After six years, the global community is still not doing enough to support the repatriation of the Rohingya. Regarding the Rohingya genocide case, the International Court of Justice (ICJ) ran out of steam. Despite efforts, the Association of Southeast Asian Nations (ASEAN) likewise failed to enact any specific accountability measures. China and India are acting deceptively by both condemning the ethnic strife in Myanmar and arming the military junta that overthrew the government in a coup in 2021, which sparked a civil war there.

Additionally, the US engages in regional power politics, primarily for economic and strategic reasons. President Biden introduced a modified version of the Burma Unified through Rigorous Military Accountability Act (BURMA Act) on December 23, 2022, in the National Defense Authorization Act for 2023. Many interested parties in Myanmar and around the world applauded the BURMA Act’s inclusion in the NDAA 2023 on the grounds that it would increase American pressure on the State Administrative Council (SAC), Myanmar’s military junta, and increase aid to the country’s citizens. However, a deeper look at the BURMA Act’s provisions reveals that it will only help the US to supply weapons to the anti-military forces of Myanmar, which will drastically risk the security of Bangladesh while the economic rival of the US, China is in support of the Myanmar government.

Myanmar has been acting in an uncivilized way to Bangladesh by pushing so many Rohingyas for decades. The attitude of Myanmar to Bangladesh could have been very different if the Myanmar-India-Bangladesh gas pipeline agreement were finalized in 2005 by the then BNP-Jamaat alliance government. But Bangladesh neither took gas from Myanmar nor let the pipeline project realize. If that happened, Bangladesh could have a strong diplomatic position over Myanmar. It was a mistake on our part as Myanmar proceeded with a Myanmar-China gas pipeline project and hence, China and India are in support of Myanmar despite having a friendly relationship with Bangladesh.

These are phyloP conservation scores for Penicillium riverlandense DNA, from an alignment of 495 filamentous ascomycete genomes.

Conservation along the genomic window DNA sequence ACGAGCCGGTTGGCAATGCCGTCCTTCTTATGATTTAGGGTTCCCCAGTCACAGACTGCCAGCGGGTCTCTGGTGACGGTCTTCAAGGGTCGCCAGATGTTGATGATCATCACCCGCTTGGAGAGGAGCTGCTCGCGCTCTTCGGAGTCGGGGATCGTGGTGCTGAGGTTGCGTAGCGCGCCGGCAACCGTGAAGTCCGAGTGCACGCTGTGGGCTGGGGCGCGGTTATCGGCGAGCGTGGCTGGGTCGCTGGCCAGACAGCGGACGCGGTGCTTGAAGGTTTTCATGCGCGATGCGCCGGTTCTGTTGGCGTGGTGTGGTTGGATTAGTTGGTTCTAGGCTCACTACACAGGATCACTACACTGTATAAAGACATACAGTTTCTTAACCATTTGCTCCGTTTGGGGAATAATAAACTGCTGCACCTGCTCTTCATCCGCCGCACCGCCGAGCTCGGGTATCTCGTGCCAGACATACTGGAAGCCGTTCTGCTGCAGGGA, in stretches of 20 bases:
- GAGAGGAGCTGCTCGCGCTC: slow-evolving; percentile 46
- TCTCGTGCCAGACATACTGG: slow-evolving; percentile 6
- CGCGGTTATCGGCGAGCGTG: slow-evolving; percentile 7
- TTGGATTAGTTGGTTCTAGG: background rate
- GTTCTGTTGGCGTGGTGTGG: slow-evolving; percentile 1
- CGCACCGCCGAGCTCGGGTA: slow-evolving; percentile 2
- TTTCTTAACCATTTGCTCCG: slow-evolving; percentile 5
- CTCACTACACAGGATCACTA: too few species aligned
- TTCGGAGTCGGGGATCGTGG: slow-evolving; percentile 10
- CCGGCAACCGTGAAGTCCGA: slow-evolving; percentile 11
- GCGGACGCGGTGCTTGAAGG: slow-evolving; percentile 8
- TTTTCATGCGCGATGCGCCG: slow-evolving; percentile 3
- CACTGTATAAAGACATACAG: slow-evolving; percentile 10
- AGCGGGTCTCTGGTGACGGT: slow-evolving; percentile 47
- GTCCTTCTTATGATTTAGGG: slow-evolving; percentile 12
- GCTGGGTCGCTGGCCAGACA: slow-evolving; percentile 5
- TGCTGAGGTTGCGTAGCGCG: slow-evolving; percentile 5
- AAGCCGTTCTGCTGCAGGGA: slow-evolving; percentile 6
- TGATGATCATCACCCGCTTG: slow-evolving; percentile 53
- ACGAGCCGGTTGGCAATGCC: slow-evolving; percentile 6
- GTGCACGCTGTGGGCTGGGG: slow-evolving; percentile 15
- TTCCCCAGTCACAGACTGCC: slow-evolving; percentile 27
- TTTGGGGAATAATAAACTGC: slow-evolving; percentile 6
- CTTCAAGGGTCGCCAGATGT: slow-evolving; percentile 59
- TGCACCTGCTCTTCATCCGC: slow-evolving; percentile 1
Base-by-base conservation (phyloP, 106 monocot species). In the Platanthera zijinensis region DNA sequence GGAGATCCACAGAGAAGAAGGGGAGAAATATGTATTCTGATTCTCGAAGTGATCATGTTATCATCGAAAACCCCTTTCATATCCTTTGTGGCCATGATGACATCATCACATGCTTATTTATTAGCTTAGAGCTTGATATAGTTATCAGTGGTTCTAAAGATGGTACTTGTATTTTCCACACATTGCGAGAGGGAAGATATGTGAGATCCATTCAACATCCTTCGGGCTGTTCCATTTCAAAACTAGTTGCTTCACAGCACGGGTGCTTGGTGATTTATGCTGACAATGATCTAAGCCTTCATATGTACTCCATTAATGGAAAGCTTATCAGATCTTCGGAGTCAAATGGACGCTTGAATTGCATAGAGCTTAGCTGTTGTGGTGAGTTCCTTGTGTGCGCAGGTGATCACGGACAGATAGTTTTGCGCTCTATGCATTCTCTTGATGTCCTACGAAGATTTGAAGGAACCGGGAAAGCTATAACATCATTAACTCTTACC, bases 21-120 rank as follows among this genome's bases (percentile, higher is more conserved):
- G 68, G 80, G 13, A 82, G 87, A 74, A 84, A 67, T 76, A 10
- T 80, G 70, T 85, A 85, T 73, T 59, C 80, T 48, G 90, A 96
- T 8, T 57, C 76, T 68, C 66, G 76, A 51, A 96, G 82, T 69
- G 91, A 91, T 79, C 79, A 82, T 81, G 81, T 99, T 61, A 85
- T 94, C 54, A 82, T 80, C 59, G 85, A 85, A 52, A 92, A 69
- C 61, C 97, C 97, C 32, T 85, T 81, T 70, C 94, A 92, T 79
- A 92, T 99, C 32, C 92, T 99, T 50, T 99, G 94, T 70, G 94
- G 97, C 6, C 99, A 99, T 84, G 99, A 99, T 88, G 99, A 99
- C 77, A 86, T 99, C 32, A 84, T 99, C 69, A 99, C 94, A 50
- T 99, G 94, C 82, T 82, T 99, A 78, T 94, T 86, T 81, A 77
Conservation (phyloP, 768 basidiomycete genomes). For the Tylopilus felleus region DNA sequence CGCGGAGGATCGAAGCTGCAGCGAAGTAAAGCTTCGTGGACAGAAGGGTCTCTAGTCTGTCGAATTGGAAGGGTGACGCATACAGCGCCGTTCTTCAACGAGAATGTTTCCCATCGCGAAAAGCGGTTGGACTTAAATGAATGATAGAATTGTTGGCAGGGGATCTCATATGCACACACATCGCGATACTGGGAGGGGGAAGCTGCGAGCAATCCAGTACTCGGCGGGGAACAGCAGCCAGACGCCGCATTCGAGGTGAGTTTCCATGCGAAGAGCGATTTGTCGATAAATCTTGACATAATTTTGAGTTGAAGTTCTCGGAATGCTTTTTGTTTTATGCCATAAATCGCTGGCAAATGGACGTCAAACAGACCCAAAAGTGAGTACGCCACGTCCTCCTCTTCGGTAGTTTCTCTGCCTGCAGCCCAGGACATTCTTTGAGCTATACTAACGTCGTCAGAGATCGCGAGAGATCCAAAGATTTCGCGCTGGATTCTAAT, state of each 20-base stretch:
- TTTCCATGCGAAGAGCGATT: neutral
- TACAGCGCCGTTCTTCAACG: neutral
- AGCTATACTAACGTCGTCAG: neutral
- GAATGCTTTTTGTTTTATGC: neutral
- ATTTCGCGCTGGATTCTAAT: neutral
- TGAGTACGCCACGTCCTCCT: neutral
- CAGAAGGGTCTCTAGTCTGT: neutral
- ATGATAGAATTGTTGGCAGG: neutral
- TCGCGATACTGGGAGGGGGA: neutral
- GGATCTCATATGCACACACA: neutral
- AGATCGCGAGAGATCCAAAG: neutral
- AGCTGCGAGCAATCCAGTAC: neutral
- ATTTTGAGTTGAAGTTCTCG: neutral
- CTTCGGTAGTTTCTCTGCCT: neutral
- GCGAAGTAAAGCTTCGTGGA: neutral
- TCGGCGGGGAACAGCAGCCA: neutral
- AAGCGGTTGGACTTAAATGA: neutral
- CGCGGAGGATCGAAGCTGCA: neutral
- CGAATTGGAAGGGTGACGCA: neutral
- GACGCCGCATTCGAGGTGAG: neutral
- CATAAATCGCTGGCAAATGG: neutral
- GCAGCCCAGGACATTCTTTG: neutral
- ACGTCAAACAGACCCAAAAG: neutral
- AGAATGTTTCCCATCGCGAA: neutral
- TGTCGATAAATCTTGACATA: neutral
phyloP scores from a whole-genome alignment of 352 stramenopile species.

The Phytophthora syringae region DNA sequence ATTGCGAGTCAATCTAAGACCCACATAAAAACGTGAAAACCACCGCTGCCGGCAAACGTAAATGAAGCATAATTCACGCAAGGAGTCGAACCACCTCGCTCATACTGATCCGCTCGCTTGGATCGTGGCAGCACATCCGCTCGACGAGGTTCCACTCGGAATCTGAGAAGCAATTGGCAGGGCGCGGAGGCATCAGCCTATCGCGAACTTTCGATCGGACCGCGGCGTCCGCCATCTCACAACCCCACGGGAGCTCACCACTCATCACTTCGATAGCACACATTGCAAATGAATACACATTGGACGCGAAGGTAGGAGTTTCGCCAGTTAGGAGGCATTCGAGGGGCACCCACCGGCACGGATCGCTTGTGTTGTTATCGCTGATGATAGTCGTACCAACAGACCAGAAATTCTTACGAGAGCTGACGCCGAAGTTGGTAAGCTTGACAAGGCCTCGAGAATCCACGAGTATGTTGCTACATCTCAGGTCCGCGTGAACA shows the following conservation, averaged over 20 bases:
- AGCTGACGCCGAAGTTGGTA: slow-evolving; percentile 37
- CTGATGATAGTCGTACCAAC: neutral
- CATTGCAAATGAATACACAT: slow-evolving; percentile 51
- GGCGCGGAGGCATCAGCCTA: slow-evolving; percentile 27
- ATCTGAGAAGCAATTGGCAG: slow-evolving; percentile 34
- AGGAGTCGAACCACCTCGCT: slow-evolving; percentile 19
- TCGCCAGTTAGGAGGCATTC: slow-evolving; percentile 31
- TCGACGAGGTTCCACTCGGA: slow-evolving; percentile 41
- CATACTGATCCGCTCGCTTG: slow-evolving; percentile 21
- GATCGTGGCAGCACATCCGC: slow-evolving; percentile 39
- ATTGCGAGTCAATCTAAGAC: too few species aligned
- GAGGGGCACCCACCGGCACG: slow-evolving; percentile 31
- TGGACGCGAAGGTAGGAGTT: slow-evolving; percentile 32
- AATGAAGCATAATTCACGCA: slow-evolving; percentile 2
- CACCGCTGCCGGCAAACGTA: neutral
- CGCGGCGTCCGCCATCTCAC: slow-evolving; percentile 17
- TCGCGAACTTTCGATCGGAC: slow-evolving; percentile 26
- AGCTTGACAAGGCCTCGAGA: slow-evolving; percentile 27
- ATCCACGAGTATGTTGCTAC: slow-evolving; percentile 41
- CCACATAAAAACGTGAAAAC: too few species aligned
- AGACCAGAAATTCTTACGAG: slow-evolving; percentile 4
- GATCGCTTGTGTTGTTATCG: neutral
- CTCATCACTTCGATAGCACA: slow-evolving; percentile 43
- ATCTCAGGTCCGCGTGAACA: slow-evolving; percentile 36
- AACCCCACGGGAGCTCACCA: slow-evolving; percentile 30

Moreover, we have made different mistakes over the decades while dealing with Myanmar. 1993 Tripartite Rohingya Repatriation Agreement was a mistake by the then BNP government. Now, getting into a bilateral agreement with Myanmar about the Rohingya repatriation is another grave mistake. The refugee crisis is a concern of the world and UNHCR must take the lead in any agreement regarding the refugees.

We often see, the law enforcers of Bangladesh are arresting the leaders or activists of rebel groups from Myanmar from the Rohingya camps in Bangladesh. It is not our responsibility anymore to help the Myanmar military junta government in settling their own issues. Our law enforcers should only focus on containing any illegal drug trades, anti-social activities or terrorism from the Rohingya refugees for the sake of the welfare of Bangladesh only.

Many of our experts opined that, if a democratic government was in power in Myanmar, then the repatriation process could have seen light. It is unfortunate that, they forget the fact that, the recent mass exodus in Myanmar took place when a non-military government under the leadership of Nobel Peace Laureate Aung San SuuKyi was in power. Myanmar actually never had the intent to repatriate the Rohingyas and everyone must remember that fact.

The world must acknowledge first the act of ethnic cleansing in 2017 by the Myanmar army as an act of genocide. It must be noted clearly by the UN. It is unfortunate that the 1971 genocide in Bangladesh as well as the Rohingya genocide in Myanmar is yet to get recognition though several other much lower scale instances were recognized as genocides. Only if the oppression over the Rohingyas is recognized as ‘genocide’, then the world will create adequate pressure on the Myanmar government as well as will provide sanctions to repatriate the Rohingyas with their full rights. If the world cannot agree on such a basic thing with so many proofs, then the fate of the Rohingya refugees will never change and this huge group of people will eventually get engaged in different anti-social and terrorist activities.

We hope the world leaders will agree on the ‘genocide’ in Myanmar in 2017 and will come forward to create substantial pressure on the Myanmar government to repatriate the Rohingya refugees with their full citizenship rights. For this cause, the leaders need to forget their own interests and must act only for humanity to help the Rohingyas and the Bangladeshi people.
 
The writer is Chief Editor at Mohammadi News Agency (MNA) and Editor at Kishore Bangla